Y=Y**2-C
# plt.plot(C,Y, '.k', markersize = 2)
for x in iter:

Y = Y**2 - C
YS.append(Y)
plt.plot(C,Y, '.k', markersize = 2);

plt.xlabel('C')
plt.ylabel('Y')
plt.show();
In [7]:
YS = np.asarray(YS)
#Change this parameter and see how the range of possible values is changing
which_c = 50
plt.plot(YS[:,which_c][:200],'.-');
print 'C : {}'.format(C[which_c])
plt.xlabel('Iterations')
plt.ylabel('Y')
C : 1.58939393939
Out[7]:
<matplotlib.text.Text at 0x11ef54dd0>

Simulation of Lorenz Attractors¶

In [8]:
#Code from: https://jakevdp.github.io/blog/2013/02/16/animating-the-lorentz-system-in-3d/

# import numpy as np
# from scipy import integrate

# # Note: t0 is required for the odeint function, though it's not used here.
# def lorentz_deriv((x, y, z), t0, sigma=10., beta=8./3, rho=28.0):
#     """Compute the time-derivative of a Lorenz system."""
#     return [sigma * (y - x), x * (rho - z) - y, x * y - beta * z]

# x0 = [1, 1, 1]  # starting vector
# t = np.linspace(0, 3, 1000)  # one thousand time steps
# x_t = integrate.odeint(lorentz_deriv, x0, t)

import numpy as np
from scipy import integrate

from matplotlib import pyplot as plt
from mpl_toolkits.mplot3d import Axes3D
from matplotlib.colors import cnames
from matplotlib import animation
%matplotlib inline
N_trajectories = 30

#dx/dt = sigma(y-x)
#dy/dt = x(rho-z)-y
#dz/dt = xy-beta*z

def lorentz_deriv((x, y, z), t0, sigma=10., beta=8./3, rho=28.0):
"""Compute the time-derivative of a Lorentz system."""
return [sigma * (y - x), x * (rho - z) - y, x * y - beta * z]

# Choose random starting points, uniformly distributed from -15 to 15
np.random.seed(1)
x0 = -15 + 30 * np.random.random((N_trajectories, 3))

# Solve for the trajectories
t = np.linspace(0, 10, 1000)
x_t = np.asarray([integrate.odeint(lorentz_deriv, x0i, t)
for x0i in x0])

# Set up figure & 3D axis for animation
fig = plt.figure()
ax = fig.add_axes([0, 0, 1, 1], projection='3d')
ax.axis('off')
plt.set_cmap(plt.cm.YlOrRd_r)
# choose a different color for each trajectory
colors = plt.cm.jet(np.linspace(0, 1, N_trajectories))

# set up lines and points
lines = sum([ax.plot([], [], [], '-', c=c)
for c in colors], [])
pts = sum([ax.plot([], [], [], 'o', c=c)
for c in colors], [])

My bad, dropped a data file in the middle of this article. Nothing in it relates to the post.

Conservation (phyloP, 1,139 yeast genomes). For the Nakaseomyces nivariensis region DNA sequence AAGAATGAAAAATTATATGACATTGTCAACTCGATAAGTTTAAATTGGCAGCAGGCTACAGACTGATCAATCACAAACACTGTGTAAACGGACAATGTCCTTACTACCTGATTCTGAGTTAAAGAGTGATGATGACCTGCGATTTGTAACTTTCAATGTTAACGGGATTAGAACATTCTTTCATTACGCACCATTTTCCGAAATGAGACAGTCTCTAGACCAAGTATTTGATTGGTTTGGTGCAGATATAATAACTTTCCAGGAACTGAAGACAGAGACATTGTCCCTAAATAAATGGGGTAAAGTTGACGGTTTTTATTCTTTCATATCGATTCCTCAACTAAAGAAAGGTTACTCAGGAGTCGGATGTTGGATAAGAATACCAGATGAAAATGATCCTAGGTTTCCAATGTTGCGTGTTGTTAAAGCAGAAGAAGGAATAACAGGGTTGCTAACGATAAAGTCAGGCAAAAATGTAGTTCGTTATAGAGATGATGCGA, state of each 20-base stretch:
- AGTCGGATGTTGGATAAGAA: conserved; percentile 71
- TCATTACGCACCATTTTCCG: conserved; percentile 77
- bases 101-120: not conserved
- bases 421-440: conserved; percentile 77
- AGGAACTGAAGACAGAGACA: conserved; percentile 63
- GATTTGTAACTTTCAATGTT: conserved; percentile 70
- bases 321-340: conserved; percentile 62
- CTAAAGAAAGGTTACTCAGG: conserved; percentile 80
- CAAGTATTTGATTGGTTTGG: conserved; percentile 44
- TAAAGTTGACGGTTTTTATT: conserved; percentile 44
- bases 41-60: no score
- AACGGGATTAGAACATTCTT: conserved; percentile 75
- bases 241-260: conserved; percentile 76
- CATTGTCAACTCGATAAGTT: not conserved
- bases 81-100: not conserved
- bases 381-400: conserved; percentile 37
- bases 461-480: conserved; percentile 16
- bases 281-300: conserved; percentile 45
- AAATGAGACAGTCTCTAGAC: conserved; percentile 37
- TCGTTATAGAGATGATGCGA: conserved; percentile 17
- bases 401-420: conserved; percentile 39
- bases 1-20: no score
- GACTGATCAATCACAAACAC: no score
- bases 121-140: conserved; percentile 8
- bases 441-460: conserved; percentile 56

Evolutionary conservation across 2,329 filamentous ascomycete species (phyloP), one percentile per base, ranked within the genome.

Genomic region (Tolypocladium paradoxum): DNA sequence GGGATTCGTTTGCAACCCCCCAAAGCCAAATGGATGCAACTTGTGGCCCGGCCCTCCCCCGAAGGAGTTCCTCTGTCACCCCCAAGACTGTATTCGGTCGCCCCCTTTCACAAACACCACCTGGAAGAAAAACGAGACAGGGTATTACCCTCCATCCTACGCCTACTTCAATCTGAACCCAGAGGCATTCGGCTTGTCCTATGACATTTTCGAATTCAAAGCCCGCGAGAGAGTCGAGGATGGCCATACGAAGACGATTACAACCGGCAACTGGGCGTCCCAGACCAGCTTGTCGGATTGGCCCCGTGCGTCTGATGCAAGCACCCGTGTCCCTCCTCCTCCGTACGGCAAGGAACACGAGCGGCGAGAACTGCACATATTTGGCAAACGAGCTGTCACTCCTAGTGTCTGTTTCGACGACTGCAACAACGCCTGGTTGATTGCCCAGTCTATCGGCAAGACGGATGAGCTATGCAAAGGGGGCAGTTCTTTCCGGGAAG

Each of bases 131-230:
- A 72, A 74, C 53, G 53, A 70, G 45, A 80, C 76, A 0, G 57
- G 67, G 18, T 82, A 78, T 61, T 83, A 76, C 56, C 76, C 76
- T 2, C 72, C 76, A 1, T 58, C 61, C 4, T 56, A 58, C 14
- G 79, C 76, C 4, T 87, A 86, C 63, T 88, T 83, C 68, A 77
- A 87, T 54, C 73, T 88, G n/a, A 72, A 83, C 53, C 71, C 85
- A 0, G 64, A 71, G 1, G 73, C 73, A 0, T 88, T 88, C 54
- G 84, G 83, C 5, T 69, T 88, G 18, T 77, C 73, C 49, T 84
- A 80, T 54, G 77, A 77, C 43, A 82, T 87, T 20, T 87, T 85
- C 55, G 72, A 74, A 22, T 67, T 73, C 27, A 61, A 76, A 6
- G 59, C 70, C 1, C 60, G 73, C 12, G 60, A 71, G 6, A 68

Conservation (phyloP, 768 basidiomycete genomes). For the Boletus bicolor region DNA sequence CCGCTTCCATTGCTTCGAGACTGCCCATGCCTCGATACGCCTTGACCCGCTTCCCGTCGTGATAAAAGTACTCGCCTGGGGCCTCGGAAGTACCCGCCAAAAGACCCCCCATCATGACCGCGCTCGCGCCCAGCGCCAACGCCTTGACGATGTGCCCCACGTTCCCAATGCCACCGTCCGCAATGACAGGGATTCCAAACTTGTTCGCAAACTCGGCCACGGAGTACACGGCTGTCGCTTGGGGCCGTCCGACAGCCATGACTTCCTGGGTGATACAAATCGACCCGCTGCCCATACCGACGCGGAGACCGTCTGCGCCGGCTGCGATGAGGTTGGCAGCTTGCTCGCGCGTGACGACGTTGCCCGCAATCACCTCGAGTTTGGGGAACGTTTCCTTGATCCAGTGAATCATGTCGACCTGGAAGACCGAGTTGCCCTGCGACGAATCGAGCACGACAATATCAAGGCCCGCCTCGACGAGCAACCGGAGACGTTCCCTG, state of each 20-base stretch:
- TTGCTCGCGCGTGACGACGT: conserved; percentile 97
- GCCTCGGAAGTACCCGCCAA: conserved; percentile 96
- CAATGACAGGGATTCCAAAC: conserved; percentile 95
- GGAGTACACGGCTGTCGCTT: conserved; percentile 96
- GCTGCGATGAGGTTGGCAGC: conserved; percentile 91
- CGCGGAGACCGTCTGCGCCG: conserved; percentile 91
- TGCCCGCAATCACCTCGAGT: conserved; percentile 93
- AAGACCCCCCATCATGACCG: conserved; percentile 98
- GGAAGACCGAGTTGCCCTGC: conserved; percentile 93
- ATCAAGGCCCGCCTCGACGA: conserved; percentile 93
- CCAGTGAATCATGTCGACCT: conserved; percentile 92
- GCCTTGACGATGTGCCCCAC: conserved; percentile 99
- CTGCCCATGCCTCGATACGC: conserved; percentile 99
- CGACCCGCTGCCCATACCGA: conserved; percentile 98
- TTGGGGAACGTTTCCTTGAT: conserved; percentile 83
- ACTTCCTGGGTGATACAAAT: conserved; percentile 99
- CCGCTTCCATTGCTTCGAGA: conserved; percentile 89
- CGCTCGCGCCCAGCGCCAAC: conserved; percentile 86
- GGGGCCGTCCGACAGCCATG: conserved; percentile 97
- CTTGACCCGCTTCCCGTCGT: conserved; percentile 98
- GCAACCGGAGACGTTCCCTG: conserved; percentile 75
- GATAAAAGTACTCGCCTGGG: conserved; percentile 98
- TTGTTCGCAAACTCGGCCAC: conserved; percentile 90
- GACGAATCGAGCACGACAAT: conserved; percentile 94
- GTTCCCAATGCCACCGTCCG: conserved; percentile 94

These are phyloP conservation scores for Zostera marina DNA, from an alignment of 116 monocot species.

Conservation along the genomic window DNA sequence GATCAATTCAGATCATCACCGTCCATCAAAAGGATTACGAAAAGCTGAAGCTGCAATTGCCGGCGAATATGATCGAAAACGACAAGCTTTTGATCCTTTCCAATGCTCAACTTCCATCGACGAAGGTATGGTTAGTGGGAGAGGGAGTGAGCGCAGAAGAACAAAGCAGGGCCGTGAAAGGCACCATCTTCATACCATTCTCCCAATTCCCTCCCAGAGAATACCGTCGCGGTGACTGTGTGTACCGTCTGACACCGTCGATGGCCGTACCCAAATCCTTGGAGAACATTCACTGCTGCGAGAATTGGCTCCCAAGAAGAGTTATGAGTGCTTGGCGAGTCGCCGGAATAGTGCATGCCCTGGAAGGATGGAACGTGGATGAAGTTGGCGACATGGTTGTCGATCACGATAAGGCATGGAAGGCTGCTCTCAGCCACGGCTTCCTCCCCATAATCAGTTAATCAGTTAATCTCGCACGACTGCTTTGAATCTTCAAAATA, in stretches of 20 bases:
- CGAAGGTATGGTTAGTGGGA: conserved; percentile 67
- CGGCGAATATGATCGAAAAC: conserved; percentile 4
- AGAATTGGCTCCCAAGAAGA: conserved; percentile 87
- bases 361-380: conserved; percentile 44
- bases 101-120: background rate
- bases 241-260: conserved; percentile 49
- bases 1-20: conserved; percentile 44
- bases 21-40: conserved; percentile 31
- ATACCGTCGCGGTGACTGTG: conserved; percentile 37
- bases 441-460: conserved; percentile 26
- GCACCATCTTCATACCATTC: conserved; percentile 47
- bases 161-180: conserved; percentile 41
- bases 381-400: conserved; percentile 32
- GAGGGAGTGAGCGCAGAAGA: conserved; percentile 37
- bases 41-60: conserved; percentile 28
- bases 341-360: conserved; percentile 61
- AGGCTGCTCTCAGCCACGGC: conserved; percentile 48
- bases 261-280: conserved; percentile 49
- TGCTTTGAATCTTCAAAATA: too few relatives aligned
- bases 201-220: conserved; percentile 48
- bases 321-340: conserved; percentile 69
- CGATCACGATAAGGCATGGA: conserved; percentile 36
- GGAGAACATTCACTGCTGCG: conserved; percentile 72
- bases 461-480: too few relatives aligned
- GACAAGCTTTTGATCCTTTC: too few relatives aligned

# prepare the axes limits
ax.set_xlim((-25, 25))
ax.set_ylim((-35, 35))
ax.set_zlim((5, 55))

# set point-of-view: specified by (altitude degrees, azimuth degrees)
ax.view_init(30, 0)

# initialization function: plot the background of each frame
def init():
for line, pt in zip(lines, pts):
line.set_data([], [])
line.set_3d_properties([])

pt.set_data([], [])
pt.set_3d_properties([])
return lines + pts

# animation function.  This will be called sequentially with the frame number
def animate(i):
# we'll step two time-steps per frame.  This leads to nice results.
i = (2 * i) % x_t.shape[1]

for line, pt, xi in zip(lines, pts, x_t):
x, y, z = xi[:i].T
line.set_data(x, y)
line.set_3d_properties(z)

pt.set_data(x[-1:], y[-1:])
pt.set_3d_properties(z[-1:])

ax.view_init(30, 0.3 * i)
fig.canvas.draw()
return lines + pts

# instantiate the animator.
anim = animation.FuncAnimation(fig, animate, init_func=init,
frames=500, interval=10, blit=True)

# Save as mp4. This requires mplayer or ffmpeg to be installed
anim.save('./Images/lorentz_attractor.mp4', fps=15, extra_args=['-vcodec', 'libx264'],dpi=200)

plt.close()
In [9]:
from IPython.display import HTML
HTML("""
<video width="600" height="400" controls>
<source src="files/Images/lorentz_attractor.mp4" type="video/mp4">
</video>
""")
Out[9]:
In [5]:
from IPython.display import YouTubeVideo
Out[5]:
In [10]:
# No regularity in the behavior
# The effect of initial value
figure =plt.figure(figsize=(10,10))
for i in range(20):
plt.subplot(5,4,i+1);
plt.plot(x_t[i,:,1]);
plt.xlabel('time')
plt.ylabel('x')
plt.tight_layout();

Non-Predictable Determinism --- > End of Determinism?!¶

• Dependency to initial conditions and parameters
• Butterfly Effect
• Henri Poncare's work on N-Body Problem 1880s
• Lorenz Attractors 1960s

Important terms¶

• ## Variable
• a symbolization of specific number, vector, matrix or even a function, which takes a range of values
• Then, we have discrete or continuous variables, depending on the range of values
• Dependent and independent variables $$y = 2x + sin(x)$$
• ## Parameter or Constant
• A Variable, which we assume is not varying (i.e. is constant) in our experiment
• ## Random Variable (contribution of probability theory)